The European Medicines Agency (EMA) has accepted for review the Marketing Authorization Application (MAA) of the investigational product Cladribine Tablets for the treatment of relapsing-remitting MS.
About Cladribine Tablets
Cladribine Tablets is an oral small molecule prodrug that selectively and periodically targets lymphocytes thought to be integral to the pathological process of MS. Cladribine Tablets is currently under clinical investigation and not approved for any use in the United States, Canada and Europe.
Rebif® (interferon beta-1a) is a disease-modifying drug used to treat relapsing forms of multiple sclerosis (MS) and is similar to the interferon beta protein produced by the human body. The efficacy of Rebif® in chronic progressive MS has not been established. Interferon ß is thought to help reduce inflammation. The exact mechanism is unknown.
Rebif®, which was approved in Europe in 1998 and in the US in 2002, is registered in more than 90 countries worldwide. Rebif® has been proven to delay the progression of disability, reduce the frequency of relapses and reduce MRI lesion activity and area*.
Rebif® can be administrated with the RebiSmart® electronic auto-injection device (not approved in the US), or with the RebiDose® single-use disposable pen, or the manual multidose injection pen RebiSlide™. Rebif® can also be administered with the autoinjector Rebiject II® or by manual injection using ready-to-use pre-filled syringes. These injection devices are not approved in all countries.
In January 2012, the European commission approved the extension of the indication of Rebif® in early multiple sclerosis. The extension of the indication of Rebif® has not been submitted in the United States.
Rebif® should be used with caution in patients with a history of depression, liver disease, thyroid abnormalities and seizures. Most commonly reported side effects are flu-like symptoms, injection site disorders, elevation of liver enzymes and blood cell abnormalities. Patients, especially those with depression, seizure disorders, or liver problems, should discuss treatment with Rebif® with their doctors.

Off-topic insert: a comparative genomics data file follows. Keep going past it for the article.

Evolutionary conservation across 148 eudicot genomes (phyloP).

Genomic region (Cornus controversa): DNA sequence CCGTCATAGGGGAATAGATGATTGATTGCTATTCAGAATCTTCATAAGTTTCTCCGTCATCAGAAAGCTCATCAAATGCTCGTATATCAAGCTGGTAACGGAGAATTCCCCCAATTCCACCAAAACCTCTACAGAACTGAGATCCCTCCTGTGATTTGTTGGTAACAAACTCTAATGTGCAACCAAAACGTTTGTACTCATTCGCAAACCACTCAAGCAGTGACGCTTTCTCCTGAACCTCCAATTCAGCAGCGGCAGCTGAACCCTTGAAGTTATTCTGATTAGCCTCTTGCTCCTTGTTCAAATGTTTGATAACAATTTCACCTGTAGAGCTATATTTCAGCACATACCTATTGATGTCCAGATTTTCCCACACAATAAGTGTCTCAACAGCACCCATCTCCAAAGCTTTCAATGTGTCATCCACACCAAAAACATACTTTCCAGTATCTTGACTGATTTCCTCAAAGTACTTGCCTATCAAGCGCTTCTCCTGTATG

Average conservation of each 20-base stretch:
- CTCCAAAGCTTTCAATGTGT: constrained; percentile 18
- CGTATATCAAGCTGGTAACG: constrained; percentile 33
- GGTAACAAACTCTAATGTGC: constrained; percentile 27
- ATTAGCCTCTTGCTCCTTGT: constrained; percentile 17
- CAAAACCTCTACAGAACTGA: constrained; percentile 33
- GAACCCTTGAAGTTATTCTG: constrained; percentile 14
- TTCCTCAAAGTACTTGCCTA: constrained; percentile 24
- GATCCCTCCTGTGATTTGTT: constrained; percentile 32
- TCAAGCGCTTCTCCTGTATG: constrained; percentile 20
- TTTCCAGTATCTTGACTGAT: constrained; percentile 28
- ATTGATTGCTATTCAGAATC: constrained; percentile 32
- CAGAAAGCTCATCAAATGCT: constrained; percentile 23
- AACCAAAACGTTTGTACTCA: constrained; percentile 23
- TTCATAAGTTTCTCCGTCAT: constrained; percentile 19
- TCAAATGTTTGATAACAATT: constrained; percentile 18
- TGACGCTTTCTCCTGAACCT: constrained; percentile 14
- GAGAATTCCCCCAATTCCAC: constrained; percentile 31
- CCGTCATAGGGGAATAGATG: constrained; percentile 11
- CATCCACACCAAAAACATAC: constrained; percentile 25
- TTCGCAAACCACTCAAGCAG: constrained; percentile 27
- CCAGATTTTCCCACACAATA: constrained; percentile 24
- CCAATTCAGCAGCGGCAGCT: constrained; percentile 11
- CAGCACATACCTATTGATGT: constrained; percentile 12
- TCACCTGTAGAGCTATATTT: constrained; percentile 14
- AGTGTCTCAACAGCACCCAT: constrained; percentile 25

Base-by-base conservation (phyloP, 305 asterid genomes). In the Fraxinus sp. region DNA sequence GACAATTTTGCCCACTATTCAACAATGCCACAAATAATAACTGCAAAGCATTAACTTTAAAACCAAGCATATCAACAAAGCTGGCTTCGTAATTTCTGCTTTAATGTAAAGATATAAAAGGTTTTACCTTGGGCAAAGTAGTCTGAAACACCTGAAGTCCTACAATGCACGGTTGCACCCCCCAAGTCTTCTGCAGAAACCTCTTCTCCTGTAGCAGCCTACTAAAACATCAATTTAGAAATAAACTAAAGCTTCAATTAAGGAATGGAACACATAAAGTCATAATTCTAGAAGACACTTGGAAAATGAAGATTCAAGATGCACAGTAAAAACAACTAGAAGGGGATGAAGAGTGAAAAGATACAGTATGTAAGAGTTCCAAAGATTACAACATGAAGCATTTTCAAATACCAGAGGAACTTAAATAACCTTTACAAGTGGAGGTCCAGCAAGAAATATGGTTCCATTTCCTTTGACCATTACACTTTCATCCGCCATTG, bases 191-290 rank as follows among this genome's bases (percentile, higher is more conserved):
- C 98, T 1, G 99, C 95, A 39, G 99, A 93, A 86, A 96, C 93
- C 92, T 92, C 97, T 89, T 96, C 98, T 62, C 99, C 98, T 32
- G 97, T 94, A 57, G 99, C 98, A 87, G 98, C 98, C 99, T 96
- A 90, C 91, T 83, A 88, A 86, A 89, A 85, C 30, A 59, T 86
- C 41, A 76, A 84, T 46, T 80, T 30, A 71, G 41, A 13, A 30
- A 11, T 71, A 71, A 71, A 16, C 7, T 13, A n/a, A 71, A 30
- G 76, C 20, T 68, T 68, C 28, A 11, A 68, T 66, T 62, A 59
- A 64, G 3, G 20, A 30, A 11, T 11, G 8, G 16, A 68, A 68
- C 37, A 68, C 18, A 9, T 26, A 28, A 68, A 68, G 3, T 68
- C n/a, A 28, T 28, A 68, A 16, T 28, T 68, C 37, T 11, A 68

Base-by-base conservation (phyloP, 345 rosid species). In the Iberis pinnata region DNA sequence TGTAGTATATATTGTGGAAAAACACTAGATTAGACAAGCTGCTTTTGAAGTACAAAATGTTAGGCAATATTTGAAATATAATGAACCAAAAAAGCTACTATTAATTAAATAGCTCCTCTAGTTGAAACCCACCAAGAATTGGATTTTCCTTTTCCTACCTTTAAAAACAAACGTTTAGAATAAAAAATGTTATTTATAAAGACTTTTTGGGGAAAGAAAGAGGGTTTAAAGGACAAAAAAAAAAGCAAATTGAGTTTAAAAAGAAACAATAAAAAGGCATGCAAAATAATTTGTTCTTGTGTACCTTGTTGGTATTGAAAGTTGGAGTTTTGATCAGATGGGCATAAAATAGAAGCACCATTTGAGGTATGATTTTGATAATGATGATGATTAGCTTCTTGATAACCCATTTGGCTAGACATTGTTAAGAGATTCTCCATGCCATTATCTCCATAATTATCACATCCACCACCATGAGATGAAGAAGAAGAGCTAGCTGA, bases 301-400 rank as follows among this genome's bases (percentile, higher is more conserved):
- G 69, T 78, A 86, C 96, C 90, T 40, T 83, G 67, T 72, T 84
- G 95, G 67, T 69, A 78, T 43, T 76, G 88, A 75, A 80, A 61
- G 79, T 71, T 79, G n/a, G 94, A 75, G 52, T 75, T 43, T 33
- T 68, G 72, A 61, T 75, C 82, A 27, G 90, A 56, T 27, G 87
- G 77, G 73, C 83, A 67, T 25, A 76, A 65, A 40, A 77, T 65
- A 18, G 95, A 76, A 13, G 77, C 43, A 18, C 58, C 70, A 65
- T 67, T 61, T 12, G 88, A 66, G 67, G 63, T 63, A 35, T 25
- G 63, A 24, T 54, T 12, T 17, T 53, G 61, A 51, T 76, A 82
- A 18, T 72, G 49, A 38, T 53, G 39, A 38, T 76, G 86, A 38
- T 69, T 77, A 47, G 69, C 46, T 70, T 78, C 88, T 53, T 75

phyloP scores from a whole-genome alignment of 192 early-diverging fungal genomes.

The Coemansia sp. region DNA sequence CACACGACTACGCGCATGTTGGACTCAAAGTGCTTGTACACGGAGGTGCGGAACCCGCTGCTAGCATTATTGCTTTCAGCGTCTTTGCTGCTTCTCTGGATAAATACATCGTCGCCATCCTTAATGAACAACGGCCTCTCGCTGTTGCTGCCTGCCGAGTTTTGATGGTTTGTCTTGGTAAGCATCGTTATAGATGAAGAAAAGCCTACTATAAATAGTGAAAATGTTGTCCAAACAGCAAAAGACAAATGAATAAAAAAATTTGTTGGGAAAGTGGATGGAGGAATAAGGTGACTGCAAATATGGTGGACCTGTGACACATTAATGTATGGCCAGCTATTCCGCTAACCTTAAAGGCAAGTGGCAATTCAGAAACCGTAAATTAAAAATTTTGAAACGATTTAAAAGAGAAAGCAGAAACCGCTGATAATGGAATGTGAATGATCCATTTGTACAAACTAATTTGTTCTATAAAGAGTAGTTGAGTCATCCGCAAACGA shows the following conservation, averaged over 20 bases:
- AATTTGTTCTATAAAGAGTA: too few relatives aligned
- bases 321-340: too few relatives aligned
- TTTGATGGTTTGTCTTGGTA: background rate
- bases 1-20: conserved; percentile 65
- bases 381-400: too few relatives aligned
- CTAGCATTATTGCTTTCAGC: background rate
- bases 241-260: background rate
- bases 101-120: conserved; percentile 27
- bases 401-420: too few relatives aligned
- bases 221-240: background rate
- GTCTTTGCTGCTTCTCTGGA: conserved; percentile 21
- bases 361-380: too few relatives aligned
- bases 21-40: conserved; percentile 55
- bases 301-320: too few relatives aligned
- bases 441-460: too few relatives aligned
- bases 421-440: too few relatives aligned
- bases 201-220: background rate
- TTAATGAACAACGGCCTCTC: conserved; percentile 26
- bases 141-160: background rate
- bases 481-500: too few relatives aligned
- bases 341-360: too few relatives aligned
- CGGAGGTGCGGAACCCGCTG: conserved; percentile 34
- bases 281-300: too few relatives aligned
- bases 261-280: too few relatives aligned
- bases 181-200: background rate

*The exact correlation between MRI findings and the current or future clinical status of patients, including disability progression, is unknown.
Rebif® (interferon beta-1a) is approved in the United States for relapsing forms of MS. RebiSmart®, an electronic device for self-injection of Rebif®, is also not approved in the United States. Cladribine Tablets is an investigational product and not approved for use in any indication in the United States.
About Multiple Sclerosis
Multiple sclerosis (MS) is a chronic, inflammatory condition of the central nervous system and is the most common, non-traumatic, disabling neurological disease in young adults. It is estimated that approximately 2.3 million people have MS worldwide. While symptoms can vary, the most common symptoms of MS include blurred vision, numbness or tingling in the limbs and problems with strength and coordination. The relapsing forms of MS are the most common.